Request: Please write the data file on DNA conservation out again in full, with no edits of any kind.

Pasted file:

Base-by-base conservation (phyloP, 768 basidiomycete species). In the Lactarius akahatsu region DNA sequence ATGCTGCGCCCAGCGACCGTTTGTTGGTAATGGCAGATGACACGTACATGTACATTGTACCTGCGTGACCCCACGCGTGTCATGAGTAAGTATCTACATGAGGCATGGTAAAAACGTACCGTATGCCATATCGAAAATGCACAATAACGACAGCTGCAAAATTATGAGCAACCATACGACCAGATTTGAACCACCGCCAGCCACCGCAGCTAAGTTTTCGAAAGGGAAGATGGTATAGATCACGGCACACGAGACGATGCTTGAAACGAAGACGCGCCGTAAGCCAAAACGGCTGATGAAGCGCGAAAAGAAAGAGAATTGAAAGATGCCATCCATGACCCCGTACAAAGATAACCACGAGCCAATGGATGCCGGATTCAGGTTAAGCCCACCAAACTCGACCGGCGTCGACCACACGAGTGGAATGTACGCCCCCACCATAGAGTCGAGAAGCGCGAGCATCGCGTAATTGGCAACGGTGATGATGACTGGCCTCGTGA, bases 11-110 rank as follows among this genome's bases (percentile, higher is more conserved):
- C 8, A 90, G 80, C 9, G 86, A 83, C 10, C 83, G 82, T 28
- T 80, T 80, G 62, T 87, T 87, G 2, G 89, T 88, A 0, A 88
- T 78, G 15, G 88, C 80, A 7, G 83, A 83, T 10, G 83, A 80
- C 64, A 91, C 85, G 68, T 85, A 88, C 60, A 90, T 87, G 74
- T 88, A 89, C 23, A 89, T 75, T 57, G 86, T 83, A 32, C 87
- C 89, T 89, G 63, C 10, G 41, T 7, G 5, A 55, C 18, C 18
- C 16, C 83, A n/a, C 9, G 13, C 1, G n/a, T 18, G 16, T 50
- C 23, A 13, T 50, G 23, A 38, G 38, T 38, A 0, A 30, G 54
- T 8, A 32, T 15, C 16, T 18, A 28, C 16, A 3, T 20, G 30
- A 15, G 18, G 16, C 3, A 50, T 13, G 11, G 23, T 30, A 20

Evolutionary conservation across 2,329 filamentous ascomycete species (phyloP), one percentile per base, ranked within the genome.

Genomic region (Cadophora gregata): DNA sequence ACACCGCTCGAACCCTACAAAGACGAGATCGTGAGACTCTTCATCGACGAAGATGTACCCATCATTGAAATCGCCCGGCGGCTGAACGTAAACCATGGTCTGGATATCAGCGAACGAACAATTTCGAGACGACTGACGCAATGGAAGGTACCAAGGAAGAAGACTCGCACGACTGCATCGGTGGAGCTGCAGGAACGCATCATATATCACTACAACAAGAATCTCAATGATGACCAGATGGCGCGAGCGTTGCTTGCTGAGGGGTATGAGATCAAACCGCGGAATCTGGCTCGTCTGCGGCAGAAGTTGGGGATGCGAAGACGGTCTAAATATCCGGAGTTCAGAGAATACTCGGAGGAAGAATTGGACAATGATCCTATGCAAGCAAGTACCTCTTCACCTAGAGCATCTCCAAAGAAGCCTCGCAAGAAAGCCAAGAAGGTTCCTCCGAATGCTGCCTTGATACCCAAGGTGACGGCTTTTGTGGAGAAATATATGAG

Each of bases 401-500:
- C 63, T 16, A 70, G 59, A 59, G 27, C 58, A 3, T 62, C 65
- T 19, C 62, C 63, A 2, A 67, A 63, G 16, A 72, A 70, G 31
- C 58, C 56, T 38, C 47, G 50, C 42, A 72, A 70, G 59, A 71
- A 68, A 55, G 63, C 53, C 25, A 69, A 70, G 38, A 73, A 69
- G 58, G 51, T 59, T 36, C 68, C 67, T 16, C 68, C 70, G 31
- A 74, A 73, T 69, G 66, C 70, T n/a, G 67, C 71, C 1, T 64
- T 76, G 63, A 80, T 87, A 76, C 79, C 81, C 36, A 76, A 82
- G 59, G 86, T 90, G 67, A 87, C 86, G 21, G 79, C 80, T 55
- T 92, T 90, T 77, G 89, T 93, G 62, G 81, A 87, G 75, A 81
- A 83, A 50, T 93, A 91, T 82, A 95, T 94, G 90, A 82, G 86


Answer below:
Base-by-base conservation (phyloP, 768 basidiomycete species). In the Lactarius akahatsu region DNA sequence ATGCTGCGCCCAGCGACCGTTTGTTGGTAATGGCAGATGACACGTACATGTACATTGTACCTGCGTGACCCCACGCGTGTCATGAGTAAGTATCTACATGAGGCATGGTAAAAACGTACCGTATGCCATATCGAAAATGCACAATAACGACAGCTGCAAAATTATGAGCAACCATACGACCAGATTTGAACCACCGCCAGCCACCGCAGCTAAGTTTTCGAAAGGGAAGATGGTATAGATCACGGCACACGAGACGATGCTTGAAACGAAGACGCGCCGTAAGCCAAAACGGCTGATGAAGCGCGAAAAGAAAGAGAATTGAAAGATGCCATCCATGACCCCGTACAAAGATAACCACGAGCCAATGGATGCCGGATTCAGGTTAAGCCCACCAAACTCGACCGGCGTCGACCACACGAGTGGAATGTACGCCCCCACCATAGAGTCGAGAAGCGCGAGCATCGCGTAATTGGCAACGGTGATGATGACTGGCCTCGTGA, bases 11-110 rank as follows among this genome's bases (percentile, higher is more conserved):
- C 8, A 90, G 80, C 9, G 86, A 83, C 10, C 83, G 82, T 28
- T 80, T 80, G 62, T 87, T 87, G 2, G 89, T 88, A 0, A 88
- T 78, G 15, G 88, C 80, A 7, G 83, A 83, T 10, G 83, A 80
- C 64, A 91, C 85, G 68, T 85, A 88, C 60, A 90, T 87, G 74
- T 88, A 89, C 23, A 89, T 75, T 57, G 86, T 83, A 32, C 87
- C 89, T 89, G 63, C 10, G 41, T 7, G 5, A 55, C 18, C 18
- C 16, C 83, A n/a, C 9, G 13, C 1, G n/a, T 18, G 16, T 50
- C 23, A 13, T 50, G 23, A 38, G 38, T 38, A 0, A 30, G 54
- T 8, A 32, T 15, C 16, T 18, A 28, C 16, A 3, T 20, G 30
- A 15, G 18, G 16, C 3, A 50, T 13, G 11, G 23, T 30, A 20

Evolutionary conservation across 2,329 filamentous ascomycete species (phyloP), one percentile per base, ranked within the genome.

Genomic region (Cadophora gregata): DNA sequence ACACCGCTCGAACCCTACAAAGACGAGATCGTGAGACTCTTCATCGACGAAGATGTACCCATCATTGAAATCGCCCGGCGGCTGAACGTAAACCATGGTCTGGATATCAGCGAACGAACAATTTCGAGACGACTGACGCAATGGAAGGTACCAAGGAAGAAGACTCGCACGACTGCATCGGTGGAGCTGCAGGAACGCATCATATATCACTACAACAAGAATCTCAATGATGACCAGATGGCGCGAGCGTTGCTTGCTGAGGGGTATGAGATCAAACCGCGGAATCTGGCTCGTCTGCGGCAGAAGTTGGGGATGCGAAGACGGTCTAAATATCCGGAGTTCAGAGAATACTCGGAGGAAGAATTGGACAATGATCCTATGCAAGCAAGTACCTCTTCACCTAGAGCATCTCCAAAGAAGCCTCGCAAGAAAGCCAAGAAGGTTCCTCCGAATGCTGCCTTGATACCCAAGGTGACGGCTTTTGTGGAGAAATATATGAG

Each of bases 401-500:
- C 63, T 16, A 70, G 59, A 59, G 27, C 58, A 3, T 62, C 65
- T 19, C 62, C 63, A 2, A 67, A 63, G 16, A 72, A 70, G 31
- C 58, C 56, T 38, C 47, G 50, C 42, A 72, A 70, G 59, A 71
- A 68, A 55, G 63, C 53, C 25, A 69, A 70, G 38, A 73, A 69
- G 58, G 51, T 59, T 36, C 68, C 67, T 16, C 68, C 70, G 31
- A 74, A 73, T 69, G 66, C 70, T n/a, G 67, C 71, C 1, T 64
- T 76, G 63, A 80, T 87, A 76, C 79, C 81, C 36, A 76, A 82
- G 59, G 86, T 90, G 67, A 87, C 86, G 21, G 79, C 80, T 55
- T 92, T 90, T 77, G 89, T 93, G 62, G 81, A 87, G 75, A 81
- A 83, A 50, T 93, A 91, T 82, A 95, T 94, G 90, A 82, G 86